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Brock Greenfield Rejects Legislative Pay Raise, Al Novstrup Says OK, David Novstrup Says Vote Democrat

The Aberdeen crackerbarrel brought all sorts of fun. Both of northeast South Dakota’s parent-child legislator duos—Rep. Lana and Senator Brock Greenfield and Rep. Al and Senator David Novstrup—joined us, meaning referring to legislators by last name confuses everyone. It’s a good thing we’re all on a first-name basis here in South Dakota.

A Vietnam veteran at the back of the Ramkota conference room apparently heard something about legislators considering raising their own pay. The questioner didn’t indicate that he knew specifically about Senate Bill 160, which David is sponsoring to give legislators thousands of dollars more in reimbursement for off-Session “constituent services”. But he did direct his question at “the two career politicians who change jobs when they get to the end of their terms.”

The targeted Novstrups kept their seats and let Brock Greenfield answer first. Brock said he’ll never support a tax increase, because he’s a good “servant of the people and therefore I will not vote to increase my salary or any of the per diem or any other payments that would come in the off-Session.” Brock did not mention that he keeps trying to exempt himself from the sales and use tax that he’s supposed to collect and remit to the state as an amateur sports coach during the off-Session. (Hearing on SB 147 is Monday, 10:00 a.m., Senate Taxation.)

Never one to let an attack go unchallenged, Al Novstrup rose to point out that he’s never been termed out, which is true: since winning his first election in 2002, Al has served three House terms, then three Senate terms, and now another House term. We limit terms at four, so Al switches early, to protect his son from the strongest challenger in the Democratic field (hmmm… if that’s the case, expect Al to jump back to the Senate race this year).

Al is also right that legislators’ salary hasn’t been raised since 1998, when HB 1212 raised pay from $4,267 for 40-day Sessions and $3,733 for 35-day Sessions to a flat $6,000 every year. That was amended down from the original $10K per year proposal. Of course, the 1998 Legislature had the decency to make sure that law didn’t take effect until January 1 following the election, to give voters a chance to decide who deserved that raise and who didn’t.

Al showed some courage and says he’d vote for a pay raise that “would allow most people” to serve. He said New Hampshire’s $100 a year means “the wealthy have been able to serve in New Hampshire and the working class probably can’t. If we want a Legislature that is strictly from the retired and strictly from the wealthy, keep freezing our salaries forever, and you’ll end up with a Legislature that doesn’t represent the people.”

Having collected his thoughts, David Novstrup, the man actually sponsoring the bill in question, rose to explain his motives. He said he wants to make sure the Legislature funds teacher pay before raising legislator pay… which I would think would mean we’d see David’s name on bills to raise teacher pay before we see his name on bills to raise legislator pay. But no—page through his bills, and you see David’s name on more pay for legislators and members of the Board of Pardons and Paroles, funding to name a submarine, and stealth vouchers for private schools, but not on any of the bills seeking to give teachers more money. Hmmm… David, you’re saying one thing about priorities to the public, but you’re sponsoring bills that suggest other priorities. (Hmm… what was that I said about Father Al maybe wanting to slide over to the Senate race?)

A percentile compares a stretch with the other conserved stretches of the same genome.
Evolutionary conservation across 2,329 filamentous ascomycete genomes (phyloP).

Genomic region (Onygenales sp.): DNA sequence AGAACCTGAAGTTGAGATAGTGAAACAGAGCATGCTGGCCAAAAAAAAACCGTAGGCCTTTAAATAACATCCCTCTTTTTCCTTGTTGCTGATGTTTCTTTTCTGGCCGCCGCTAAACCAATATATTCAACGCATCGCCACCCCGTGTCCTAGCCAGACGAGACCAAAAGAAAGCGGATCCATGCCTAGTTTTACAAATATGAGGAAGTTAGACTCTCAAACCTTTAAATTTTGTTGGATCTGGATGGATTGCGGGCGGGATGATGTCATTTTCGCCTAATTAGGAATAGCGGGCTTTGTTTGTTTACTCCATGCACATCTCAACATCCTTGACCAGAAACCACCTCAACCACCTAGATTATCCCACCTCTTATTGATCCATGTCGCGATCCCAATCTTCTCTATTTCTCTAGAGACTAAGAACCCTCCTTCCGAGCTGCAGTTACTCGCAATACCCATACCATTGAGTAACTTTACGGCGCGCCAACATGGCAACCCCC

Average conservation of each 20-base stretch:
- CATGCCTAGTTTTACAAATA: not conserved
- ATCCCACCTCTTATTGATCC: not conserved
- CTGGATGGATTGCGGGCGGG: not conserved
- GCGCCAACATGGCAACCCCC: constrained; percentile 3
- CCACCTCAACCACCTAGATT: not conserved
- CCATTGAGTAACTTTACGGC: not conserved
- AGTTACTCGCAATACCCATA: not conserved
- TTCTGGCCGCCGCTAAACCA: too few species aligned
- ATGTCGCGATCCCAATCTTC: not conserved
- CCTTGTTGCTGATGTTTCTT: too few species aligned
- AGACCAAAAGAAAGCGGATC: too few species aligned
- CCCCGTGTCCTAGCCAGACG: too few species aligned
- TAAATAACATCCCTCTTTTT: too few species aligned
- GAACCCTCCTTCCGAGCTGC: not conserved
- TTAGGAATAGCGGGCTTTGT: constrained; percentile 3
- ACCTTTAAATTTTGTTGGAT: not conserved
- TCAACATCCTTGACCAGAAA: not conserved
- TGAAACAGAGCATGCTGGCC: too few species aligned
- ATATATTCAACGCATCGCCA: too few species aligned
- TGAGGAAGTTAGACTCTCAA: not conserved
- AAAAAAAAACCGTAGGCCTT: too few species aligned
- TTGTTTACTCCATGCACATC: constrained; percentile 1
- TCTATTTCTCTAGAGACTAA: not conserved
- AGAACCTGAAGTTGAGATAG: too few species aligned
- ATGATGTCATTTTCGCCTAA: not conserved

David guaranteed Senate Bill 160 will fail. But then he tried to enunciate the argument that the basic market principles that are making it hard for low-paying South Dakota to recruit teachers also make it hard for low-paying South Dakota to recruit legislators.

I think some of you might really question how qualified some legislators are in this state and question their judgment. So I think you don’t want the pay so low that people are doing it because they are rich and wealthy, but you don’t want it so high that they’re doing it for the money. And so I think a slight increase is reasonable, but it’s just not going to happen and it will be a long time before it does, because it’s hard for us to make sure that those other priorities are met and have money left over for that because those are our priorities [Senator David Novstrup, response to question about legislator pay, Aberdeen crackerbarrel, 2016.02.20].

Curious: does David think that adding a $4,500 expense reimbursement for rank-and-file legislators and a $9,000 reimbursement for legislative leaders earning $6,000 salaries is mathematically “reasonable”? If so, I’d like to apply his definition of “reasonable” to the pay increases we’re trying to get for teachers: we should raise teacher pay from the current $40,880 average to $71,540 for regular teachers and $102,200 for department chairs and committee leaders. That sounds perfectly reasonable, don’t you think, David?

David then tried to make another point. Unfortunately for David, he made the argument that I make for replacing him and his colleagues with more Democrats:

But at some point you’re going to have a Legislature that’s all from one group which doesn’t help the decisions and the point of view, just all the issues we have in the state. We need to have a diverse group, our legislators, our city council, our county commission. If you have all the same people from the same group, you’re going to have some bad decisions come out of that legislative body [David Novstrup, 2016.02.20].

I am thrilled that David has finally figured out that one-party rule is the route to bad decisions. I look forward to winning David’s vote in November and working for reasonable pay increases for teachers, state employees… and maybe legislators, so we can recruit more qualified public servants.


  1. grudznick 2016-02-20 17:16